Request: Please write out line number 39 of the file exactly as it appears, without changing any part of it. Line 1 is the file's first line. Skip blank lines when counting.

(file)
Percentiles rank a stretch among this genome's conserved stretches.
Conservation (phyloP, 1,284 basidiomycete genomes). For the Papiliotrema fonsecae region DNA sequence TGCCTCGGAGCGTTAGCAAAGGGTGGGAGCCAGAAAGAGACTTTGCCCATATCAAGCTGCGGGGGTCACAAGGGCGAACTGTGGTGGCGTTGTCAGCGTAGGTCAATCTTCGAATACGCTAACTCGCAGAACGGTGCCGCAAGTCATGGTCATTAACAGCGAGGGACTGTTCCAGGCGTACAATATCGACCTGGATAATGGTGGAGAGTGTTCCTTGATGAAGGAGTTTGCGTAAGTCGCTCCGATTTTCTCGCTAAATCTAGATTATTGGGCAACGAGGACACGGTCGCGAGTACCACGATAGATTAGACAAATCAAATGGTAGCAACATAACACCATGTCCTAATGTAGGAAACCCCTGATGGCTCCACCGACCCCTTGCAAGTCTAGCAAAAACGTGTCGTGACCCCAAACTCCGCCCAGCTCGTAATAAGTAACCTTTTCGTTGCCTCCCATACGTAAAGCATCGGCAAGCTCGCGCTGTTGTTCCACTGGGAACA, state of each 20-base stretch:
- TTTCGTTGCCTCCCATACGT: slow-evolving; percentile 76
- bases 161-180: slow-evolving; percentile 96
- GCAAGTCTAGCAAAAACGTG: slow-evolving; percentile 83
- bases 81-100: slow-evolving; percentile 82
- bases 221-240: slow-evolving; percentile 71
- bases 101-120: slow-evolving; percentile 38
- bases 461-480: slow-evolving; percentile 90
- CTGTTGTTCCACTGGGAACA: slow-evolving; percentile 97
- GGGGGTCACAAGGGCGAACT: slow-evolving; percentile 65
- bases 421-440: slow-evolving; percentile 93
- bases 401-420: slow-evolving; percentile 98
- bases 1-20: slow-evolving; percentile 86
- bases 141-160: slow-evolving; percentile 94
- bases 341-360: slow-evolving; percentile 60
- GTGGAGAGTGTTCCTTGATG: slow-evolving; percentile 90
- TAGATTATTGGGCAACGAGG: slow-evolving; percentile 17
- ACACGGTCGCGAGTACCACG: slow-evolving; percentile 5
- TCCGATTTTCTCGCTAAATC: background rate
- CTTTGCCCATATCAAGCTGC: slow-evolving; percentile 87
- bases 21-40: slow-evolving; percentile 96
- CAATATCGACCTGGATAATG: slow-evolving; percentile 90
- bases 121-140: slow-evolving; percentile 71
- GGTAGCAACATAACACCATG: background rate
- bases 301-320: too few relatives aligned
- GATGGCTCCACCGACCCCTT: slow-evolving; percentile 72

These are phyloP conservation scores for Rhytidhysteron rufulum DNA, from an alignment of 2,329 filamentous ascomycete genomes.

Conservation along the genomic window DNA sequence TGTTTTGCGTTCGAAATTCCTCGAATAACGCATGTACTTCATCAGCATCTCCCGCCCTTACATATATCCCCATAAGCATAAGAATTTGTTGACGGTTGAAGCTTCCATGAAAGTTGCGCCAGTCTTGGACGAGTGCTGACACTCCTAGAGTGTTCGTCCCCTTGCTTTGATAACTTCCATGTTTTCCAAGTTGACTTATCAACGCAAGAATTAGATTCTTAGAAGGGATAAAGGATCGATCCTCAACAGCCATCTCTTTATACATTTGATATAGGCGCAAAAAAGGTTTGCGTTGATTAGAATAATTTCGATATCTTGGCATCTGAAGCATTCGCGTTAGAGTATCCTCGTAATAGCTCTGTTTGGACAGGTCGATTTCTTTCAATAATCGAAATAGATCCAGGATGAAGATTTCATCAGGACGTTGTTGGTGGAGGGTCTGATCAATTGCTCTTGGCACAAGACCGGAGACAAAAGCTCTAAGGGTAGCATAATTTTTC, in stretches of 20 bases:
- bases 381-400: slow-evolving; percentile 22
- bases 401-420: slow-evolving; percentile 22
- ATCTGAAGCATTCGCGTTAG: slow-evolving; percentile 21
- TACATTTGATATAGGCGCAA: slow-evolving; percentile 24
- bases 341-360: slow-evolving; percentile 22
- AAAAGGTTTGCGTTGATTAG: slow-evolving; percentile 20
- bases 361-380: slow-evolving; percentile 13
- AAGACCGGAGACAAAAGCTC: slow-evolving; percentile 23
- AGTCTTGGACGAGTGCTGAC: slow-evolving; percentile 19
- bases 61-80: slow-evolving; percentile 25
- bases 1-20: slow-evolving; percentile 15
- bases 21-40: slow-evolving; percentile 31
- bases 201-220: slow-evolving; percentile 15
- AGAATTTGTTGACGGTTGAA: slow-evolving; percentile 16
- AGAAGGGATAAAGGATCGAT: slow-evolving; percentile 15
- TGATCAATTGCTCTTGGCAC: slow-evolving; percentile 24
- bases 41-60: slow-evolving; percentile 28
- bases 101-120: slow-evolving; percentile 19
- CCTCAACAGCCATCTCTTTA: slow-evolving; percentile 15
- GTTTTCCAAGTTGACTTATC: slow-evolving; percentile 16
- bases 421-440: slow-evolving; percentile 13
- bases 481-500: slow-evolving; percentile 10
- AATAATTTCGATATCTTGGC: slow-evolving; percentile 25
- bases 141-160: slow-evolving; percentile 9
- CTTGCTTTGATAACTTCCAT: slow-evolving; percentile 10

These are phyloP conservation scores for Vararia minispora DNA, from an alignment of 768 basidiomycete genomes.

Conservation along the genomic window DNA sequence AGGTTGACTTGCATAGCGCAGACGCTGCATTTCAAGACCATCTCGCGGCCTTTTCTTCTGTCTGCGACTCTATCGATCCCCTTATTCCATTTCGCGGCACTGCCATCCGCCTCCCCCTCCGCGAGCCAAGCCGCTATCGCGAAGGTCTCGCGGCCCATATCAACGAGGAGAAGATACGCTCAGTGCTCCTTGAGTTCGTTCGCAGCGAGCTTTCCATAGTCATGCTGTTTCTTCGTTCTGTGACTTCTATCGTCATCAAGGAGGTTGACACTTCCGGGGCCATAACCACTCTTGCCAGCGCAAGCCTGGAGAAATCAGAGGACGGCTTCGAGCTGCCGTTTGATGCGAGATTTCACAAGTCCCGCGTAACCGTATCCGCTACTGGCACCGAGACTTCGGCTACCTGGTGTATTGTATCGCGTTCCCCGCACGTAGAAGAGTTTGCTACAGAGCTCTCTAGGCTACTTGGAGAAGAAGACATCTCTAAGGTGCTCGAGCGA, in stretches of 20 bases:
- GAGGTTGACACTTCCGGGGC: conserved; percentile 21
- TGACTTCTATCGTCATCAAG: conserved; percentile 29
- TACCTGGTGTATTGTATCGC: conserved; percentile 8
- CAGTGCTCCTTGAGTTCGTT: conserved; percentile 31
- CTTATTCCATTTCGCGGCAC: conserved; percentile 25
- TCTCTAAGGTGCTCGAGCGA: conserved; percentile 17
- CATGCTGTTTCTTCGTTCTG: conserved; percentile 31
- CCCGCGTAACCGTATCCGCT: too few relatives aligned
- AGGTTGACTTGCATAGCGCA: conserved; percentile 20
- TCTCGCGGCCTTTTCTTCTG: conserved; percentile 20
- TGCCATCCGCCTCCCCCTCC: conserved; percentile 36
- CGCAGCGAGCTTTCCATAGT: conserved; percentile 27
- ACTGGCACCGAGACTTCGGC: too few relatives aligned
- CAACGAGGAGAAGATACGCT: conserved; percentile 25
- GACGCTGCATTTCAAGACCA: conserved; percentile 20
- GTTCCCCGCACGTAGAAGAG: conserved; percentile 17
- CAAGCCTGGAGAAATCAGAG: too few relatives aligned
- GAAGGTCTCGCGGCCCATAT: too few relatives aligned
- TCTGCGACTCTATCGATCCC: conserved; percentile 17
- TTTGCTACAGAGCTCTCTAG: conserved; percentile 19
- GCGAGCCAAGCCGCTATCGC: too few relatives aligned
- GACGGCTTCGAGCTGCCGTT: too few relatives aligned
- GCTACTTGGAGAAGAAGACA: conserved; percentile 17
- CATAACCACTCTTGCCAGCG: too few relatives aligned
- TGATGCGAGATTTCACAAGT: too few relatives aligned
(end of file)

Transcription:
- bases 61-80: slow-evolving; percentile 25